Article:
The assessment’s soil burn severity map shows the area around the starting point on the west side of the fire near Chambers Lake suffered high soil burn severities. Other high soil severity burn areas occurred north of the Colorado State University Mountain Campus east into the Buckhorn Road area and in the northern section of Rocky Mountain National Park.

The Thompson Zone of the East Troublesome Fire that burned over the Continental Divide to near Estes Park burned mostly in the low to moderate category.

Most of the fire’s rapid growth was driven by high winds usually preceding precipitation events, mostly snow. The map shows the area to the east of the fire’s initial starting point suffered low soil burn severities during such an event.

Cameron Peak Soil Burn Severity map. Map credit: Roosevelt National Forest

Community Agricultural Alliance: 6 critical concepts all Coloradans should know about #water

The Yampa River Core Trail runs right through downtown Steamboat. Photo credit City of Steamboat Springs.

Here’s a guest column from Patrick Stanko that’s running in the Steamboat Pilot & Today:

Do you know the critical water concepts? The Colorado State Water Education plan has identified six critical concepts that all Coloradans should understand about water.

The first concept is “The physical and chemical properties of water are unique and constant.” The physical properties of H2O are unique because its molecular structure gives rise to surface tension. The solid form of water, the white stuff so important to our community, is less dense than the liquid form allowing it to float.

The second concept states, “Water is essential for life, our economy and a key component of healthy ecosystems.” As we all know, there would be no life without water, and the ecosystems need clean water to survive. But the Routt County economy, both recreational and agricultural, depends upon water.

The Yampa Valley receives most of its water in the form of snow, the basin’s biggest reservoir, which is used by the recreational industry to ski and play on. When the spring melt happens, that water is used by agriculture to irrigate and produce the lush green hay fields we all have grown accustomed to, and of course, the river is used for fishing, boating and tubing.

The third and fourth concepts are “Water is a scarce resource, limited and variable” and “The quality and quantity of water, and the timing of its availability, are all directly impacted by human actions and natural events.” One only has to compare the last two years to see how variable and scarce water is in Colorado.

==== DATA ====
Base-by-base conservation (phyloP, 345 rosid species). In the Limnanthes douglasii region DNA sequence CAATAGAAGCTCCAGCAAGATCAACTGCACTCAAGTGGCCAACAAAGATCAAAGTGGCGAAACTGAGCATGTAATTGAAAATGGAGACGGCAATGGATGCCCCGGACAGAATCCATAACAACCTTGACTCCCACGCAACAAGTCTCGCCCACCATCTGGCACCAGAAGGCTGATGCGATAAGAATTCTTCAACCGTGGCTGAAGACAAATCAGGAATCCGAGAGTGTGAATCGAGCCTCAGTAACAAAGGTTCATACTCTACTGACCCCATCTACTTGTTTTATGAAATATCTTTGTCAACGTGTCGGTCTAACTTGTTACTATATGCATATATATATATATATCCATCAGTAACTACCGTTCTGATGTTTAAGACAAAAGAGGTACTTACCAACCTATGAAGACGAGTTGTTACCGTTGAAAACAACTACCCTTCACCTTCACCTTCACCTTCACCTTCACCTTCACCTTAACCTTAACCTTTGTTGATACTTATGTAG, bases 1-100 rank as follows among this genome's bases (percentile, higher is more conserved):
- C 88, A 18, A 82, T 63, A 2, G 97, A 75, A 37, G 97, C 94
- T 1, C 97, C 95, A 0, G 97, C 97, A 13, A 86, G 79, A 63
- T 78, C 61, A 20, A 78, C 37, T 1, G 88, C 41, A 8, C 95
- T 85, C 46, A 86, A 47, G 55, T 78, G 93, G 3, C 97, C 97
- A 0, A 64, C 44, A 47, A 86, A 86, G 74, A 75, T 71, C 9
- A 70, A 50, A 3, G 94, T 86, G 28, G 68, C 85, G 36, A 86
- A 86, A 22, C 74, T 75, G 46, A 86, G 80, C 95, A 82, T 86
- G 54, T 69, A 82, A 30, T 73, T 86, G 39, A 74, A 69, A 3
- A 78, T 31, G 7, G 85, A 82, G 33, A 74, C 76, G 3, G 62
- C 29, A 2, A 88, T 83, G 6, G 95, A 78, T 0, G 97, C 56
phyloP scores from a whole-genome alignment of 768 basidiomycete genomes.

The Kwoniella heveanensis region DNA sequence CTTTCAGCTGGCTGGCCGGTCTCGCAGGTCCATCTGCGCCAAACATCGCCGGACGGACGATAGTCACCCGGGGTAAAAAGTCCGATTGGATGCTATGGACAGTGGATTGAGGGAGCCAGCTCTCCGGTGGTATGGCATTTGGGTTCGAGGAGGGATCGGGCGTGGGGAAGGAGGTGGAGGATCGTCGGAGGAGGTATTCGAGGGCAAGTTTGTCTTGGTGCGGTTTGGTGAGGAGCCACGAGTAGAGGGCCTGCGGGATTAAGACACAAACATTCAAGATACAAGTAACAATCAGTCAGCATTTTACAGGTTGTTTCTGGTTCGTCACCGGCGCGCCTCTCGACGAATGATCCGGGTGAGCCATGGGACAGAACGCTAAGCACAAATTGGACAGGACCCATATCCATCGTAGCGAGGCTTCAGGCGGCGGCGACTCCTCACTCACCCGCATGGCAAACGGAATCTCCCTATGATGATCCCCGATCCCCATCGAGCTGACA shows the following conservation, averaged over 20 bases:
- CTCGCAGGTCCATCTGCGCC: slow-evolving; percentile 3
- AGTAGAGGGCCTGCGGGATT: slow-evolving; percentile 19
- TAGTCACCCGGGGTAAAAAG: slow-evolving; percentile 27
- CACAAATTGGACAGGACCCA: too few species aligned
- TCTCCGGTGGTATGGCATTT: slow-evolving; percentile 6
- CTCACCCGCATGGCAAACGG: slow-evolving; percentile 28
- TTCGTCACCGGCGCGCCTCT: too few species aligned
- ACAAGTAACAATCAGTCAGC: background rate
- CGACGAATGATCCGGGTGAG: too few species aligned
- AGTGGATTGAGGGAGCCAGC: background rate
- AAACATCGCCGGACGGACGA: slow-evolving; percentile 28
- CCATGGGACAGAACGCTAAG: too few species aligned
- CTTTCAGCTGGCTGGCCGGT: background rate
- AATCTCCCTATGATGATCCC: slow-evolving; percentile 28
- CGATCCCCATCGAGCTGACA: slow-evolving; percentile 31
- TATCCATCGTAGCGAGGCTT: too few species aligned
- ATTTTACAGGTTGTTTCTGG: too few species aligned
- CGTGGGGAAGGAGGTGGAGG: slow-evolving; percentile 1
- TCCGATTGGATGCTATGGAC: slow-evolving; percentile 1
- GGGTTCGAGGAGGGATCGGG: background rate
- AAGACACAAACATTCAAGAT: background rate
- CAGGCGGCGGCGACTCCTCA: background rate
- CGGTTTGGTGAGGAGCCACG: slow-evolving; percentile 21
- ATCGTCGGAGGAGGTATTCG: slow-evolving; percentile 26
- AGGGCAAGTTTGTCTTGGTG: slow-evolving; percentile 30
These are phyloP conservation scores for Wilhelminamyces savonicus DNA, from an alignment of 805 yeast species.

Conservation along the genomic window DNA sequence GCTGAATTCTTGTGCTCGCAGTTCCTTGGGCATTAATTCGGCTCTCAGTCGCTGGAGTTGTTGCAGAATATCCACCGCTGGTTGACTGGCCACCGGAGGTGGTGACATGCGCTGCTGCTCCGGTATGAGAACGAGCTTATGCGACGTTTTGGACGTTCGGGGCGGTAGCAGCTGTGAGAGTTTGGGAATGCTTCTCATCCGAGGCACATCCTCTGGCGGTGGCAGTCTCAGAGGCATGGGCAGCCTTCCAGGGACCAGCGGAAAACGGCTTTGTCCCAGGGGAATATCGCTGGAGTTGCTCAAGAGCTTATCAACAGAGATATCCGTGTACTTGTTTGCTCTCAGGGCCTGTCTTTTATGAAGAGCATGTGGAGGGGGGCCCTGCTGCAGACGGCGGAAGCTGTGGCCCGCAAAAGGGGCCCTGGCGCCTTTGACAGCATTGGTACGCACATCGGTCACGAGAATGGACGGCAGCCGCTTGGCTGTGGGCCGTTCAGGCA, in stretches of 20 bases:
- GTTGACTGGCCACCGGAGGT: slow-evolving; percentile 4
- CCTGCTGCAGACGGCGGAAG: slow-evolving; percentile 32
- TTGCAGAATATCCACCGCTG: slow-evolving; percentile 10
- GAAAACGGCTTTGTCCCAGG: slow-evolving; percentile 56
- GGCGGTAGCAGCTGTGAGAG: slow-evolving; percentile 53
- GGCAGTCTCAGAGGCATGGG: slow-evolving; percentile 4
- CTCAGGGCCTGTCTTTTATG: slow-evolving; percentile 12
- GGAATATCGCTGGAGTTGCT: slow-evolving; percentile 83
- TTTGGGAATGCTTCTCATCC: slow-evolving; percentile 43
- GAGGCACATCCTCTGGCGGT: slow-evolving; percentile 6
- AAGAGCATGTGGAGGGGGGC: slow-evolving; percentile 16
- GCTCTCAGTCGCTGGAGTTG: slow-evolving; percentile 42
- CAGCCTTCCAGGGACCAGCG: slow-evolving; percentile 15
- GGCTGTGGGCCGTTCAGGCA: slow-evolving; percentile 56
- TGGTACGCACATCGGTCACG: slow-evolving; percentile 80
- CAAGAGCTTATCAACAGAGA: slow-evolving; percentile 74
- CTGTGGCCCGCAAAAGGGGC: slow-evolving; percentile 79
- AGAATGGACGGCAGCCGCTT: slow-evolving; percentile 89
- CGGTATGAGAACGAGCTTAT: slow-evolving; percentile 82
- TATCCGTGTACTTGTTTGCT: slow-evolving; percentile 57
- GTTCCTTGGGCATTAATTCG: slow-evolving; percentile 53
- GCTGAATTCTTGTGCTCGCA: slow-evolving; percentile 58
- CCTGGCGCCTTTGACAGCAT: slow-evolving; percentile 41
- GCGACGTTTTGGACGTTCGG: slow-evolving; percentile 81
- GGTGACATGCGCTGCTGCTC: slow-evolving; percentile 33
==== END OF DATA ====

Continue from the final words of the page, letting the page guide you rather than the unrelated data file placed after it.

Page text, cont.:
s the weather becomes drier and more variable and the population of Colorado continues to grow, water will become scarer. An update by the Colorado Water Plan predicts that the municipal and industrial gap in water supply will be in the range of 250,000 to 750,000 acre-feet of water annually. As a reference, the Dillon Reservoir holds approximately 250,000-acre feet.

The fifth concept is “Water cycles naturally through Colorado’s watersheds, often intercepted and manipulated through an extensive infrastructure system built by people.” Again, the biggest reservoir and storage of water in the Yampa Valley is snow.

In the spring the snow melts, some of the water returns to the atmosphere via sublimation, evaporation or transpiration. If the soil is dry, then most of the water will seep back into the ground filling the aquifers. The water that makes it to the river is used by the agriculture community to irrigate meadows for grazing and crops. Water is also captured in reservoirs, like Fish Creek Reservoir, that supplies Steamboat Springs with drinking water.

The sixth concept states “Water is a public resource governed by water law.” Colorado has a long doctrine of water laws dating back to the 1860s. A water right allows one to put a public resource to beneficial use as well as a place in line, where the junior water right may be curtailed to meet the needs of the senior water right, “first in time, first in right.”

For more information about critical water facts please see the Water Education Colorado SWEAP website at https://www.cowateredplan.org/ or the Colorado Water Plan formed by the Colorado Water Conservation Board at https://cowaterplan.colorado.gov/. And for information on the local water issues, visit Yampa White Green Basin Roundtable at https://yampawhitegreen.com.

Patrick Stanko wrote this column on behalf of the Yampa White Green Basin Roundtable public education participation and outreach coordinator.

#Drought news (January 6, 2020): #AnimasRiver shatters all-time record low flow based on 109 years of data — The #Durango Herald #ColoradoRiver #COriver #aridification

From The Durango Herald (Jonathan Romeo):

1913 record is broken amid prolonged drought

Records show the Animas River recently broke the all-time low flow set on the water gauge behind the Powerhouse Science Center, which has collected data for 109 years.

The previous record low flow at the U.S. Geological Survey’s water gauge was set March 2, 1913, when the Animas River was running at 94 cubic feet per second…

On Dec. 21, flows on the Animas dipped below 94 cfs and continued to fall. At its lowest point, the river was running at 79.6 cfs on Christmas Day, as well as the day after.

As of Tuesday, the Animas was running around 120 cfs, nearly half the historic average on the more than century-old water gauge.

“It’s one of the oldest gauges in Southwest Colorado,” said Steve Harris, with Harris Water Engineering…

A few years ago, the USGS, looking to cut costs, floated the idea of decommissioning the gauge by the Powerhouse Science Center. In response, local stakeholders banded together to form a partnership to help with funding…

The fact the Animas recorded an all-time record low in 109 years of records is a testament to the prolonged drought hitting the region.

As of Tuesday, the U.S. Drought Monitor had Southwest Colorado listed in an “exceptional” drought – the highest category of drought…

West Drought Monitor December 29, 2020.

And snowpack, so far, in Southwest Colorado is behind – federal records show snowpack is just 74% of historic averages as of Tuesday.

Westwide SNOTEL basin-filled map January 4, 2021 via the NRCS.